Cumulus Revenues Drop, Limbaugh Blamed
Political controversy surrounding conservative talk radio host Rush Limbaugh helped drag down advertising revenues at Cumulus Media, according to CEO Lew Dickey, who also cited the loss of ad revenues associated with discontinued L.A. Dodgers broadcasts, and strategic format changes at some stations as additional reasons for the decline.
Including results from Citadel Broadcasting Corp. stations acquired by Cumulus, total revenues slipped 3.5% from $254.2 million in the first quarter of 2011 to $245.3 million in the first quarter of 2012. Dickey indicated that the Limbaugh flap cost Cumulus “a couple million” in lost ad revenue in both the first and second quarters, but added that he expects the effects to fade by the middle of the year.
On the positive side, Dickey said automotive and wireless advertising were leading growth, adding that Cumulus expects to take in about $30 million from political advertising this year.
Excluding Citadel from the prior-year comparison, total revenues jumped 324% from $57.9 million to $245.3 million. Cumulus completed its acquisition of Citadel in September 2011 in a transaction valued at $2.3 billion, including $1.4 billion in cash and 23.6 million Cumulus shares.
Results from other radio broadcast groups have been somewhat more encouraging for the radio business, with a number of companies posting respectable growth. Clear Channel Media and Entertainment, the country’s biggest broadcast radio group, saw total revenues increase 6% from $633 million in the first quarter of 2011 to $671.5 million in the first quarter of 2012. A large part of this increase -- about $32 million -- was due to the company’s acquisition of Westwood One’s traffic business in April of last year.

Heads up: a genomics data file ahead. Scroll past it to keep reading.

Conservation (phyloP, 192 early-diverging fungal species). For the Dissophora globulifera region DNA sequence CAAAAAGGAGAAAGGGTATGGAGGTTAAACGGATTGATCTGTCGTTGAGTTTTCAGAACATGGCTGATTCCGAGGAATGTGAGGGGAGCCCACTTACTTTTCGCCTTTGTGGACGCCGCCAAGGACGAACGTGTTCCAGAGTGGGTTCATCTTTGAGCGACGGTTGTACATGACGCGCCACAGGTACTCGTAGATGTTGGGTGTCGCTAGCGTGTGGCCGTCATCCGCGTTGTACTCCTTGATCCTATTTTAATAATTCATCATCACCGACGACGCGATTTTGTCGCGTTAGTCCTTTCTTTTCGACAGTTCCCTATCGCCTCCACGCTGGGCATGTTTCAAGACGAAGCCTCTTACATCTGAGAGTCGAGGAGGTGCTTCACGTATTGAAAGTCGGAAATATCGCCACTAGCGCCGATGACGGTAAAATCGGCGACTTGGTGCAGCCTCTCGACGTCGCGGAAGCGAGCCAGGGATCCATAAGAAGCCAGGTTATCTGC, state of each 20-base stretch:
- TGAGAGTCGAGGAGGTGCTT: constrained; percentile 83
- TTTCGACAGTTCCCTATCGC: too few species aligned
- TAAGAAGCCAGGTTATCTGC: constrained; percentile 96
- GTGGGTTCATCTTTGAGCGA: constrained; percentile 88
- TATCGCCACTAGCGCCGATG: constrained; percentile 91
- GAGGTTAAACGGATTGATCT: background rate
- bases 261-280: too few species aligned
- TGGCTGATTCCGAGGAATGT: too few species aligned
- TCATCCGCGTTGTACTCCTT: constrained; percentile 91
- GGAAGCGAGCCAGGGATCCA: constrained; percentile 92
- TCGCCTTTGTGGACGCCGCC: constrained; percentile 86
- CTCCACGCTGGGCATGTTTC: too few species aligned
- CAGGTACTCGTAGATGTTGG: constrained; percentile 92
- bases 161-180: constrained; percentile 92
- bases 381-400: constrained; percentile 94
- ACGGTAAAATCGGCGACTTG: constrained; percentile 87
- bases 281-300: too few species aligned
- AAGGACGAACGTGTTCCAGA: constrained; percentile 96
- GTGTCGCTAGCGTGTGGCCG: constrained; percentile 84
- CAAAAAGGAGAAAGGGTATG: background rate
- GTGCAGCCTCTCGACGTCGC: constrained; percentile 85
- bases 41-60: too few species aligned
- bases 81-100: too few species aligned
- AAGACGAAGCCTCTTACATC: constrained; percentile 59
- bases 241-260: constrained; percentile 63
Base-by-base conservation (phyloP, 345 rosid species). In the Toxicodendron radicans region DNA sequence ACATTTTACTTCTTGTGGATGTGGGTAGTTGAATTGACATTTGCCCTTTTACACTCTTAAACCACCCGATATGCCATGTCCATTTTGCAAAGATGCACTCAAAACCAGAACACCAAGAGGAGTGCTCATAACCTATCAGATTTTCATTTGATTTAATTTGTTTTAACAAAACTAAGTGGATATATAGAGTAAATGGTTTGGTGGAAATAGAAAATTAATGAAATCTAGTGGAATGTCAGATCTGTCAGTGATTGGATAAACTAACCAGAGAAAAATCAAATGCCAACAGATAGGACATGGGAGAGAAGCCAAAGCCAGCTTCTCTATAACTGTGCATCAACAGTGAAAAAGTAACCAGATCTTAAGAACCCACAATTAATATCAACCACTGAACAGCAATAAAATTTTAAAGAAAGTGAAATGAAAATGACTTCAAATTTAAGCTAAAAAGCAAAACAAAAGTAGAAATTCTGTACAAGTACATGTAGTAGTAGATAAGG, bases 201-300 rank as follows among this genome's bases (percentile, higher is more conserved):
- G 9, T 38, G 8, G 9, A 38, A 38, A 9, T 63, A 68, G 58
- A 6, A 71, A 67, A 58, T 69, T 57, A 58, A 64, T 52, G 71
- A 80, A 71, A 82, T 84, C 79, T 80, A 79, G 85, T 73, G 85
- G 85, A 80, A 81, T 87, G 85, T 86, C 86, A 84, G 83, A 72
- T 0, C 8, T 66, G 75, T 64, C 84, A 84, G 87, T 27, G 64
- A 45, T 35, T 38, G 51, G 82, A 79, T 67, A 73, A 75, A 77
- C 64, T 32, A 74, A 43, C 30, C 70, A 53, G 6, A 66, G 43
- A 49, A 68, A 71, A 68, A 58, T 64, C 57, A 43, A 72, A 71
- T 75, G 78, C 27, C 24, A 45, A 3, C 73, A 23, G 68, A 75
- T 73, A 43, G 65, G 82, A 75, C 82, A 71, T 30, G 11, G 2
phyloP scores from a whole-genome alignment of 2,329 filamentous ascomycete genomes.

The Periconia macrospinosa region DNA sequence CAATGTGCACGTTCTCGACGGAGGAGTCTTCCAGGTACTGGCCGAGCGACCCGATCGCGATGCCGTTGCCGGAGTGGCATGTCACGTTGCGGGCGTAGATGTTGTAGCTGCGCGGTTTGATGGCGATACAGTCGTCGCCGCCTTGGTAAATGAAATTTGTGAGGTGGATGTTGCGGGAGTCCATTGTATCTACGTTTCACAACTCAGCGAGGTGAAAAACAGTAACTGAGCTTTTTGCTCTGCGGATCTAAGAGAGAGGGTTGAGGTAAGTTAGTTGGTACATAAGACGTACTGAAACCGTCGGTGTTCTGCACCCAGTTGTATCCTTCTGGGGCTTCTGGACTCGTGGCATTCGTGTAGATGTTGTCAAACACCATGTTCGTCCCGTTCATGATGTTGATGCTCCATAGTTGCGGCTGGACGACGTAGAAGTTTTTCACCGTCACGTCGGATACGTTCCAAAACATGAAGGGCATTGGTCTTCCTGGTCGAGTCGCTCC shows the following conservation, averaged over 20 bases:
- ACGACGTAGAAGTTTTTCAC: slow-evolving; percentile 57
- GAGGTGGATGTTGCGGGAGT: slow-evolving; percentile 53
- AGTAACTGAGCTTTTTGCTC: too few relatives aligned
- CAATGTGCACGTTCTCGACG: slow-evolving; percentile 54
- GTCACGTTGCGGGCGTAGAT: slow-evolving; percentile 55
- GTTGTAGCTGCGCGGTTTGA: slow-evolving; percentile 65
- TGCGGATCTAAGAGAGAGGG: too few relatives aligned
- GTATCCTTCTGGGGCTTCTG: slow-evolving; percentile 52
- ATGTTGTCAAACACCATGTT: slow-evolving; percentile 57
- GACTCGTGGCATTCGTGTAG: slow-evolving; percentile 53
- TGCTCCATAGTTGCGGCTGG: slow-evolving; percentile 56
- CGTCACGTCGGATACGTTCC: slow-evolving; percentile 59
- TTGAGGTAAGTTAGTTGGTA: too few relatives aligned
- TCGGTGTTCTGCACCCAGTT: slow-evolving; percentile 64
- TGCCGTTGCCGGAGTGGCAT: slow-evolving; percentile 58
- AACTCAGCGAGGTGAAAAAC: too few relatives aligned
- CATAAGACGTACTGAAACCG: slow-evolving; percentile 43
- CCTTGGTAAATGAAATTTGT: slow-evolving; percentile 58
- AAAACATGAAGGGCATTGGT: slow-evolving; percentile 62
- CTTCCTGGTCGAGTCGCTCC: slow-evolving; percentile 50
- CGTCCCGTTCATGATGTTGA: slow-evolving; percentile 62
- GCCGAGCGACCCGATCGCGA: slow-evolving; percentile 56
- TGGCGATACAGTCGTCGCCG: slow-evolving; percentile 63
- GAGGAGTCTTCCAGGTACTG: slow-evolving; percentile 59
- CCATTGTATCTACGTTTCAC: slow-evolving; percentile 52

However, CCME also saw advertising revenues grow in categories including financial services, political and retail. Salem’s total revenues increased 6.1% from $51.2 million to $54.3 million, with broadcast (radio) revenues increasing 2.9% from $42.7 million to $44 million.
Online advertising was especially strong, with revenues jumping 33% from $5.6 million to $7.4 million. Last but not least, urban broadcaster Radio One made a major recovery following a very weak fourth quarter, with core radio revenues up 6.4%, due to increases in the Atlanta, Cincinnati, Cleveland, Detroit and Raleigh markets; Dallas and Houston both saw declines.